Mar 27, 2017
Recently I was given a unique opportunity to taste some of the bitter hardships endured by fellow human beings fleeing drug-gang violence, oppressive poverty and economic injustice south of the U.S. border.
Starting the day after a talk I gave at St. Frances Cabrini Catholic Parish in Tucson, Arizona, I entered into a migrant immersion experience.
Arranged by my kind host Salvatorian Fr. Bill Remmel, my migrant immersion journey started with joining a team of Tucson Samaritans.
The Samaritans are a faith-based group who regularly patrol – mostly on foot – very remote areas of the Sonoran Desert in southern Arizona. They leave jugs of life-saving water along hot rugged terrain traveled by very poor migrant children, women and men seeking a safe, decent place to live in the U.S.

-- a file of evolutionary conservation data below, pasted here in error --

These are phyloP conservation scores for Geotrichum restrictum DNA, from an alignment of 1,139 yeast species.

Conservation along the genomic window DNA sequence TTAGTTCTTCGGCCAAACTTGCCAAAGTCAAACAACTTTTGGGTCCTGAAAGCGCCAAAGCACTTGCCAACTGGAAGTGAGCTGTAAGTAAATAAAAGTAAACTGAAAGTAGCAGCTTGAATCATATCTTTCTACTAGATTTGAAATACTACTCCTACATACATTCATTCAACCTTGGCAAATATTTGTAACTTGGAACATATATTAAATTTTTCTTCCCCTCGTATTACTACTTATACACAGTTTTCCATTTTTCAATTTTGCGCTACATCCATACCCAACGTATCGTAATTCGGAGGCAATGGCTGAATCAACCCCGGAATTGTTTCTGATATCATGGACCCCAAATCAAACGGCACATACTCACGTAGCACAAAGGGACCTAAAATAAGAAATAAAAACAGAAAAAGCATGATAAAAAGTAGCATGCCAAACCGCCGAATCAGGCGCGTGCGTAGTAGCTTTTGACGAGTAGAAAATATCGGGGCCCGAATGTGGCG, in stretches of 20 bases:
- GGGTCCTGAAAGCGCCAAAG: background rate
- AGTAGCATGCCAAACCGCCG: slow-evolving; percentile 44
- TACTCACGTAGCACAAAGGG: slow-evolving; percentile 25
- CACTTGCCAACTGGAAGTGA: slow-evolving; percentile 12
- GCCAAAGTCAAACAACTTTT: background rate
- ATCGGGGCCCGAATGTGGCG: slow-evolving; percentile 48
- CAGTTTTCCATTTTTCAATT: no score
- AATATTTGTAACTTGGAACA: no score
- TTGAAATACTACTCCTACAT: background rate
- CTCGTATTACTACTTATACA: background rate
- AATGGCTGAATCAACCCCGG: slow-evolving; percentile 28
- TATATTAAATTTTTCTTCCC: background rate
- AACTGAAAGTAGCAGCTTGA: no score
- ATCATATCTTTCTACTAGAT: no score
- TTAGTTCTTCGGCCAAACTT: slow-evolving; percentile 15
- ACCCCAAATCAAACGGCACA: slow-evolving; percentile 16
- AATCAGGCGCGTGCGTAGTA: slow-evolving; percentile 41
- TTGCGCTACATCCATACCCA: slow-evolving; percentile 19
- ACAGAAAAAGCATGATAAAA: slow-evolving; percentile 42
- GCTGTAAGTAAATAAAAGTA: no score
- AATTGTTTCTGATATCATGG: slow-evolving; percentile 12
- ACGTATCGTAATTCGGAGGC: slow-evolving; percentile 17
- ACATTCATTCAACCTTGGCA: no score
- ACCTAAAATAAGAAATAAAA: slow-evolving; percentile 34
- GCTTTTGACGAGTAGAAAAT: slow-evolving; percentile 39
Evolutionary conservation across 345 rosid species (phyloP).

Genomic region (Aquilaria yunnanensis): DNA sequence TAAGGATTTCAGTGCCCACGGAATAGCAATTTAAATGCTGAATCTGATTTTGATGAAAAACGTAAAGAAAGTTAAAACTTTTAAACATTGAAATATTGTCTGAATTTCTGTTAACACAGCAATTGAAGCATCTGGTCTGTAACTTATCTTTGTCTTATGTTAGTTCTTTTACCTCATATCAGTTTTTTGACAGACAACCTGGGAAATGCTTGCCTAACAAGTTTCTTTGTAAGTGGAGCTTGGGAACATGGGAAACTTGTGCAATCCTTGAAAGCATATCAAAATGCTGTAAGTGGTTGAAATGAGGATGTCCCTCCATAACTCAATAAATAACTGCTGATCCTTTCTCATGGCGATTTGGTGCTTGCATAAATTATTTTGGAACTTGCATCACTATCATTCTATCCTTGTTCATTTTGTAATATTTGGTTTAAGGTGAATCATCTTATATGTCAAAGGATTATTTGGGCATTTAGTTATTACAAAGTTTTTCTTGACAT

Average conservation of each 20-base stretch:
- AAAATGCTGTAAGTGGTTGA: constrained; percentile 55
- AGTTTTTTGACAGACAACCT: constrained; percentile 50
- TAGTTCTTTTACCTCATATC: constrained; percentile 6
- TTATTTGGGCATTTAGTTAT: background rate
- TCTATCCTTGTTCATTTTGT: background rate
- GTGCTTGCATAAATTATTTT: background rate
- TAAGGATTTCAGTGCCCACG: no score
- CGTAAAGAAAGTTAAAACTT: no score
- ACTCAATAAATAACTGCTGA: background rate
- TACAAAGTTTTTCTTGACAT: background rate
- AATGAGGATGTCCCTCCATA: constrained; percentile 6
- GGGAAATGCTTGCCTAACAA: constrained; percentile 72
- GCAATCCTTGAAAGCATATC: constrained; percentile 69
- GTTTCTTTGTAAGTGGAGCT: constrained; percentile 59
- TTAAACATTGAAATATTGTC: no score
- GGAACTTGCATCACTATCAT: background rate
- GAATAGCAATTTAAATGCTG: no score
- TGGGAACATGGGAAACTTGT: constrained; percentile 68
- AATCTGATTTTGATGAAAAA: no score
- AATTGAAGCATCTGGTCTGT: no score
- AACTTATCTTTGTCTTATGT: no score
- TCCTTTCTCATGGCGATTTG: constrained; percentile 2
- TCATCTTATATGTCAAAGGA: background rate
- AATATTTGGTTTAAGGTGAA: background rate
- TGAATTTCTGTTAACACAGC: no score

Because there are relatively few legal visas issued annually by the U.S. government for much needed low-skilled laborers, and due to an already existing 700 mile wall/fence along the U.S.-Mexico border coupled with thousands of Border Patrol agents, most undocumented workers in order to try to avoid being arrested, dangerously trek through the desert to hopefully reach a U.S. workplace.
On the day I went out with the Tucson Samaritans, appropriately enough we met up at Southside Presbyterian Church – where the modern sanctuary movement in the U.S. was born.